Last year was rough, but communities still banded together to support those in need. In August 2020, the crowdfunding platform GoFundMe had more than 16,000 active fundraising projects for small businesses affected by the coronavirus and hundreds of thousands more for individuals and families. On Giving Tuesday, Americans donated nearly $2.5 billion, a 25% increase from 2019, according to the GivingTuesday movement. Many understand the need to support their communities in times of distress.

The definition of charitable giving includes the concept that the “donor receives nothing of value in return.” However, we know that charitable giving provides substantial rewards — beyond the tax benefits — to the giver. It is for this reason that parents and grandparents are increasingly using giving as a tool for educating young people.

This education focuses on exposing the giver and their family, particularly children, to the needs and struggles of our friends, neighbors and community members of various socio-economic groups. This helps to develop empathy, which is the gateway to other positive emotions including joy, pride, motivation and wonder. This, in turn, leads to a more fulfilling life and teaches our children to become community leaders.

As Jews, we are reminded daily to teach our children to love Hashem with all our hearts and to perform his mitzvot.

Local organizations have begun to respond by creating charitable programs that allow the whole family to participate in giving. Jewish Family & Children’s Service, for example, specifically promotes giving and volunteerism programs that parents and children can participate in together. This includes a school backpack project and art supply kits, as well as others.

Other organizations have also begun to create givers and an expectation of volunteerism among children directly. For the 2020-2021 school year, Girl Scouts-Arizona Cactus-Pine rolled out regular volunteer and charity programs for girls as young as 5. Girls are specifically encouraged to “identify a problem they want to do something about” and “be active and informed members of their communities.”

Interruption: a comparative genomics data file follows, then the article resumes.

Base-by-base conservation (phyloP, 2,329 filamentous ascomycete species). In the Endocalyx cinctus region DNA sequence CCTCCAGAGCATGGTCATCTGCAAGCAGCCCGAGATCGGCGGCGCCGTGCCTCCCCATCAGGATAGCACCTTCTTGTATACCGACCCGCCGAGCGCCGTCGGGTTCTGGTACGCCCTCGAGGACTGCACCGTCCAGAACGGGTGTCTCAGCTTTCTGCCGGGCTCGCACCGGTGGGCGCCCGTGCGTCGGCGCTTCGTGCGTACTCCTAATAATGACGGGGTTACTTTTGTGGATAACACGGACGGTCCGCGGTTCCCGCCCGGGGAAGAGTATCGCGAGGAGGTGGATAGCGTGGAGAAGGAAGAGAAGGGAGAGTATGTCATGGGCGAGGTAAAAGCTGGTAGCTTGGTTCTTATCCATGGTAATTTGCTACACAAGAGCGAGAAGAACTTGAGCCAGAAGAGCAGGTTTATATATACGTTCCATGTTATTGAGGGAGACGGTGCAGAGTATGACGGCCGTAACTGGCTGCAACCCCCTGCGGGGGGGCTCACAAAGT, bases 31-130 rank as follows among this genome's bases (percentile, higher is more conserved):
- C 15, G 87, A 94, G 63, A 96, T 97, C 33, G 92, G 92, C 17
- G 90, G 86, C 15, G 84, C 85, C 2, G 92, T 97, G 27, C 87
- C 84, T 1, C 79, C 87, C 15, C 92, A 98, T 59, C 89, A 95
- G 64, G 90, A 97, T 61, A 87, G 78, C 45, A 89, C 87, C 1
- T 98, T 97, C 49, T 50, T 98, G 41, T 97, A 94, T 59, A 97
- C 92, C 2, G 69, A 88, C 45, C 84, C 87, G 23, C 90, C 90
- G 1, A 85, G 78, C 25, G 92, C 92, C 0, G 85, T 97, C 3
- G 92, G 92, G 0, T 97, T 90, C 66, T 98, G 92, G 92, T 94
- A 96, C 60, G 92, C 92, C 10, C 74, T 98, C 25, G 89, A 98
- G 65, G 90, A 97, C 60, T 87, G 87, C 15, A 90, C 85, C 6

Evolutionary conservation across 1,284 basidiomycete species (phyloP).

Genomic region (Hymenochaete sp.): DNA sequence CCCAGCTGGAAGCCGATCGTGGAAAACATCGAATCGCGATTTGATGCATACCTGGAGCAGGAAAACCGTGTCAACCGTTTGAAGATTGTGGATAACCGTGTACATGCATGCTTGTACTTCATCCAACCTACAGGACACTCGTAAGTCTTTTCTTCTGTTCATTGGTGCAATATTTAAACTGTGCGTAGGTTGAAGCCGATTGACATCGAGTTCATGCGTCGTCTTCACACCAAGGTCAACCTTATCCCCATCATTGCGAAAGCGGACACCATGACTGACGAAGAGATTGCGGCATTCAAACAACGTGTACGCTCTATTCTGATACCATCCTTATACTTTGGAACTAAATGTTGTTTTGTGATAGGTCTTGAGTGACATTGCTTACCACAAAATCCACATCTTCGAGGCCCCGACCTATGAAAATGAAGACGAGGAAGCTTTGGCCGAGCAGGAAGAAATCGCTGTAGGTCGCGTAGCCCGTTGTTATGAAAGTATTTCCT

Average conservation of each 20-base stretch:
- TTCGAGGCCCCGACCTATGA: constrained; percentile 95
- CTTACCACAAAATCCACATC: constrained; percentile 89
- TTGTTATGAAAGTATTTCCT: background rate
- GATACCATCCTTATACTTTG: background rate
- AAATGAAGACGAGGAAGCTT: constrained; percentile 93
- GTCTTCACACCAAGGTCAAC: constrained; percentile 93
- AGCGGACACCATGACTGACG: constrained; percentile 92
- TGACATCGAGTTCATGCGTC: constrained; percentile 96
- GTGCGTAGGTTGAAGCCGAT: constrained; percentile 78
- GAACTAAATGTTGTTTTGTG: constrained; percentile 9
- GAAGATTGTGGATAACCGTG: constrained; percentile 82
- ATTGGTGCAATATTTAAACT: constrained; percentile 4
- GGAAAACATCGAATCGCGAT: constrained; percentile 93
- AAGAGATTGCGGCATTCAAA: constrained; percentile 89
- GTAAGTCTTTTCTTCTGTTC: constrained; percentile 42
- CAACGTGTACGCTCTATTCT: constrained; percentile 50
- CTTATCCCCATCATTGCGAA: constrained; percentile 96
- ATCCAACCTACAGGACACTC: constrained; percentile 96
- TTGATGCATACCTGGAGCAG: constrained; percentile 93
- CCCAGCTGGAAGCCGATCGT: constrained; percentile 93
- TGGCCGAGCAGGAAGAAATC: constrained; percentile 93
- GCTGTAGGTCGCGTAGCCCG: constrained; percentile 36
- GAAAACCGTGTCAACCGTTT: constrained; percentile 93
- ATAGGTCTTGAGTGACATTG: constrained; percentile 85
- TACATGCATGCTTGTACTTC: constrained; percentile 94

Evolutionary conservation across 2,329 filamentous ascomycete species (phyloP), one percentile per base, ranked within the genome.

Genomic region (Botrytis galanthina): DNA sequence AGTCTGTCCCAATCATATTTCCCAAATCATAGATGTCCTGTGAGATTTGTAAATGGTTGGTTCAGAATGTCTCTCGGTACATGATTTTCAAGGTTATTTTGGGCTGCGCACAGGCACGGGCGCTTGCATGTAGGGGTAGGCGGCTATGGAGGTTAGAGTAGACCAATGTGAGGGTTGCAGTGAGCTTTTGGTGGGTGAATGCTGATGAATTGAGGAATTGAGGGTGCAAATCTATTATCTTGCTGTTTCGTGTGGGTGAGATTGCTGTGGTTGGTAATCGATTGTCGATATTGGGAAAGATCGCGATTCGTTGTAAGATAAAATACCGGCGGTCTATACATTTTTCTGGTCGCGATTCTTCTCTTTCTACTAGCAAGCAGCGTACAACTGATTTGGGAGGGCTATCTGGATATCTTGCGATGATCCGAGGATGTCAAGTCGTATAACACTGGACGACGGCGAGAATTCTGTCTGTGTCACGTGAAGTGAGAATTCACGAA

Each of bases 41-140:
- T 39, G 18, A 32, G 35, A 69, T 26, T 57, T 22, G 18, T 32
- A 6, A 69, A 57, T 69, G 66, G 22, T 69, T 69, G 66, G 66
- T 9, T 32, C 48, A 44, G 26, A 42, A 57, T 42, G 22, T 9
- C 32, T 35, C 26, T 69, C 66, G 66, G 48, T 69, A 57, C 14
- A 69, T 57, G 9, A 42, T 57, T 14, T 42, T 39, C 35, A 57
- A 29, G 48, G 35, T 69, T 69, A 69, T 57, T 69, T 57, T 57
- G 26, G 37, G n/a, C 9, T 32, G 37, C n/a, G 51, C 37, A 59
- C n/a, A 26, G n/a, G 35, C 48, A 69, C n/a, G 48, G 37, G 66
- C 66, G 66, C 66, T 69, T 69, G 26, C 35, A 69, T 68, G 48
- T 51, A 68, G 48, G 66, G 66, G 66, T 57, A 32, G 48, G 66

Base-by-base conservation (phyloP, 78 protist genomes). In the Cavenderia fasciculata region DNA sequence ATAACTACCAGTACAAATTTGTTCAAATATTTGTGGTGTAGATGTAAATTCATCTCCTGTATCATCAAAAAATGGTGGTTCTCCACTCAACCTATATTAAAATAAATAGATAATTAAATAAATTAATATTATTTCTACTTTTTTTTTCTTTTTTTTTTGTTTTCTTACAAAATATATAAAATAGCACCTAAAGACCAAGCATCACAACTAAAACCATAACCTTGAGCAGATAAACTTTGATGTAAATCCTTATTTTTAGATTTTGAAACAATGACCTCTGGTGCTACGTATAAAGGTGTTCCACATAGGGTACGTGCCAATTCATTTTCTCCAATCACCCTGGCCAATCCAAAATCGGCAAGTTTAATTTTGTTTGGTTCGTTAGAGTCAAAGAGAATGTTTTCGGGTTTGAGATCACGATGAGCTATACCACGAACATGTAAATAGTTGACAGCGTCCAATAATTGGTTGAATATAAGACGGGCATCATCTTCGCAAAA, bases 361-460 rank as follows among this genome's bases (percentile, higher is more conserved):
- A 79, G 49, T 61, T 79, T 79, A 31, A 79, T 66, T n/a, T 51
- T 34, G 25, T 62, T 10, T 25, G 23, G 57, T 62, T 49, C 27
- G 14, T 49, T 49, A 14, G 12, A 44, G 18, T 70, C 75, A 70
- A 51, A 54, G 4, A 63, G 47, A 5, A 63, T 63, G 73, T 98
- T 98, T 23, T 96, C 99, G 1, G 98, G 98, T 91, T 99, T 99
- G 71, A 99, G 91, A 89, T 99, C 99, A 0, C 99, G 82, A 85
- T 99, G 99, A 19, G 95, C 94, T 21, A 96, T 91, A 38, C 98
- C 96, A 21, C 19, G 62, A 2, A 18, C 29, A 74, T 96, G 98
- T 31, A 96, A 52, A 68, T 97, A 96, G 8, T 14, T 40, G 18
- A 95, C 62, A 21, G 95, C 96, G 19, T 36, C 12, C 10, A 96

These programs have taken to heart the words of Margaret Mead: Never doubt that a small group of committed citizens can change the world. Indeed, it is the only thing that ever has.

From an estate planning perspective, parents have started setting forth activism, volunteerism and giving requirements in their estate plans for their children at all ages. Traditional estate planning focuses on what happens at the time of death. It plans only for the two inevitables — death and taxes. Yet, more and more families want to engage their heirs on levels that transcend money and financial transactions. Families are encouraging and even requiring giving and charitable support as a condition of inheritance, as in the following examples:

Before a beneficiary may inherit, the beneficiary must perform a certain number of volunteer hours or other acts of service. This can include serving on a committee or board of directors, running a food drive or planning a volunteer program.

A beneficiary must give a certain portion of the inheritance to a charity of their choice and within a specific time frame. This is intended to help the beneficiary identify what is important to them and start to make a valuable contribution to that cause.

A beneficiary must establish their own donor-advised fund to hold and annually distribute funds to various charities of their choice. Donor-advised funds create a pattern of annual giving.

A beneficiary must make a charitable donation and create a physical gift to honor their deceased loved one. This type of donation often leads to the creation of a scholarship in memory of the loved one. Other ideas are to create a garden or dedicate a bench or other physical item in the name of the deceased.

A beneficiary must create a private family foundation to support charities that are meaningful to the family and/or that create a family legacy. These types of foundations are often multi-generational and endeavor to bind the family together even after the matriarch and/or patriarch of the family has passed.

For families with lifetime irrevocable trusts, some requirements of giving and volunteerism can start now instead of waiting until there's a death.

Each of these types of requirements have the good intention of educating the beneficiary and building within them a sense of obligation to give and actively participate in the local community.

Giving and receiving an inheritance is generally thought of as a way to provide long-term financial security and make education and travel more accessible, especially for younger children. Yet, a beneficiary must have the skills and maturity to successfully receive an inheritance and not waste it foolishly. Establishing giving requirements as a condition for inheritance can help educate and train a beneficiary to appreciate the inheritance and use it for societal good.

Maimonides noted, and scientific studies have proved, the act of giving benefits both the receiver and the giver. Focusing on the giving as a tool for education may provide a longer legacy for giving than the financial

contribution alone. JN

Allison L. Kierman is on the board of directors for Congregation Beth Israel and is the managing partner of Kierman Law, PLC, an Arizona estate planning law firm based in Scottsdale. To learn more, visit kiermanlaw.com.

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